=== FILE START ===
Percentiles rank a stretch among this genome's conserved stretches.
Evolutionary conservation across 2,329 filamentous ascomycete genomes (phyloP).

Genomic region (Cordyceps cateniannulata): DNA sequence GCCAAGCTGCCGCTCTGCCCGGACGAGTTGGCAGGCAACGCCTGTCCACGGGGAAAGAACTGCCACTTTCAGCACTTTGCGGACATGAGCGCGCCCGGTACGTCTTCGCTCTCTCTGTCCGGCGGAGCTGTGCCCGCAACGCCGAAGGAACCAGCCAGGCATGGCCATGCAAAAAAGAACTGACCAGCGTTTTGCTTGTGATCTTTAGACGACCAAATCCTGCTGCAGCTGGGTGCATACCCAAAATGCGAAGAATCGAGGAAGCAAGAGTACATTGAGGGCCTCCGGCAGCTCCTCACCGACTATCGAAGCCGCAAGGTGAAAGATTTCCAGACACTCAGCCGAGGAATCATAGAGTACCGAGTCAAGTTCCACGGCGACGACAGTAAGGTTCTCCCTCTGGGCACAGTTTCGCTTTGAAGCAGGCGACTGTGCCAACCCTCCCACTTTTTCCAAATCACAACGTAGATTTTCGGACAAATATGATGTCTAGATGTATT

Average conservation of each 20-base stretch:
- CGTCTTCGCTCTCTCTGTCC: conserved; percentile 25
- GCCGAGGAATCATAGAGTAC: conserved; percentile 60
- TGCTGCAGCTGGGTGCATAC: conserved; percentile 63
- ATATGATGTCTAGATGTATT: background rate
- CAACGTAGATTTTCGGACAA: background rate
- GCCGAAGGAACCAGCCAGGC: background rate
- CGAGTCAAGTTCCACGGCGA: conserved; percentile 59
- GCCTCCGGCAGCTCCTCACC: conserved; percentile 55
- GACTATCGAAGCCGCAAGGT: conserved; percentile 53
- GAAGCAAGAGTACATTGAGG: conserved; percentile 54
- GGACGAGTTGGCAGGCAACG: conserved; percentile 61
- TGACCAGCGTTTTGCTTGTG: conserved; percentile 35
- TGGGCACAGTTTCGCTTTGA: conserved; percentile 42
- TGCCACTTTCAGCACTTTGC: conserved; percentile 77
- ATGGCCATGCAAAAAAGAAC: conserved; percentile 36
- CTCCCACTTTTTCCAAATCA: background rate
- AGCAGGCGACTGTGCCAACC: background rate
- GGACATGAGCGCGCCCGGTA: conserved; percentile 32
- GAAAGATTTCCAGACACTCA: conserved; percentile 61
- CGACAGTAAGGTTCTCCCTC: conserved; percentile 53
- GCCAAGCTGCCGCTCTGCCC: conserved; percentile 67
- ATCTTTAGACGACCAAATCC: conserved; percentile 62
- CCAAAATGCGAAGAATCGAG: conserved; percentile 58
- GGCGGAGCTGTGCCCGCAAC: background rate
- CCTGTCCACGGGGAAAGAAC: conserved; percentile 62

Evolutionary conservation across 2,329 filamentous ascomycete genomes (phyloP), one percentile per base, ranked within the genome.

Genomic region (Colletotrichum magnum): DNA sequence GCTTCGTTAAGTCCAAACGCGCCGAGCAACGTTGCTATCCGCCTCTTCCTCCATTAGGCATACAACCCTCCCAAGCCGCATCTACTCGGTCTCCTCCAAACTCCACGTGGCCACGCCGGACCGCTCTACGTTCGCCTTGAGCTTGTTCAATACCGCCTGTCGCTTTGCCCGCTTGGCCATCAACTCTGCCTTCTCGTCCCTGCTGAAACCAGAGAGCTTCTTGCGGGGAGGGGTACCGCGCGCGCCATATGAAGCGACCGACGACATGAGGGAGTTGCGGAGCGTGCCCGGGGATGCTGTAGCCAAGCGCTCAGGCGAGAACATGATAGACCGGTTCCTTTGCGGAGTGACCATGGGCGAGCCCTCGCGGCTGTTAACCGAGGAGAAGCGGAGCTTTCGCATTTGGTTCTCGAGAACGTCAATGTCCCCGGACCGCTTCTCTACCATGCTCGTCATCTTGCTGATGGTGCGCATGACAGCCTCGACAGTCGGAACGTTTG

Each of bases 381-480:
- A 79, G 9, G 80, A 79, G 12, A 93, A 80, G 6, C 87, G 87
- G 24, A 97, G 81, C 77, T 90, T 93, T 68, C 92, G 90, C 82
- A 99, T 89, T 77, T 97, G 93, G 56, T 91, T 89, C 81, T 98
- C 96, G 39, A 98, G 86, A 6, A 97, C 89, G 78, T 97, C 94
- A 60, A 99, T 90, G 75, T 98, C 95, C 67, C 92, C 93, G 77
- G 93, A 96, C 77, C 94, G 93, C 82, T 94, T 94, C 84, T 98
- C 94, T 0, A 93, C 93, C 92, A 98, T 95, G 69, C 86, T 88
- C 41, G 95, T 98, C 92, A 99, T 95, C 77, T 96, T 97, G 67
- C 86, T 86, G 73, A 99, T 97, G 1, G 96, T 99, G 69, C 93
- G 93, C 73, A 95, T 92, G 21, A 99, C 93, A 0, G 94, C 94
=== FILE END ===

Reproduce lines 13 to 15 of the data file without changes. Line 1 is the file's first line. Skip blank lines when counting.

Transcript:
- GACTATCGAAGCCGCAAGGT: conserved; percentile 53
- GAAGCAAGAGTACATTGAGG: conserved; percentile 54
- GGACGAGTTGGCAGGCAACG: conserved; percentile 61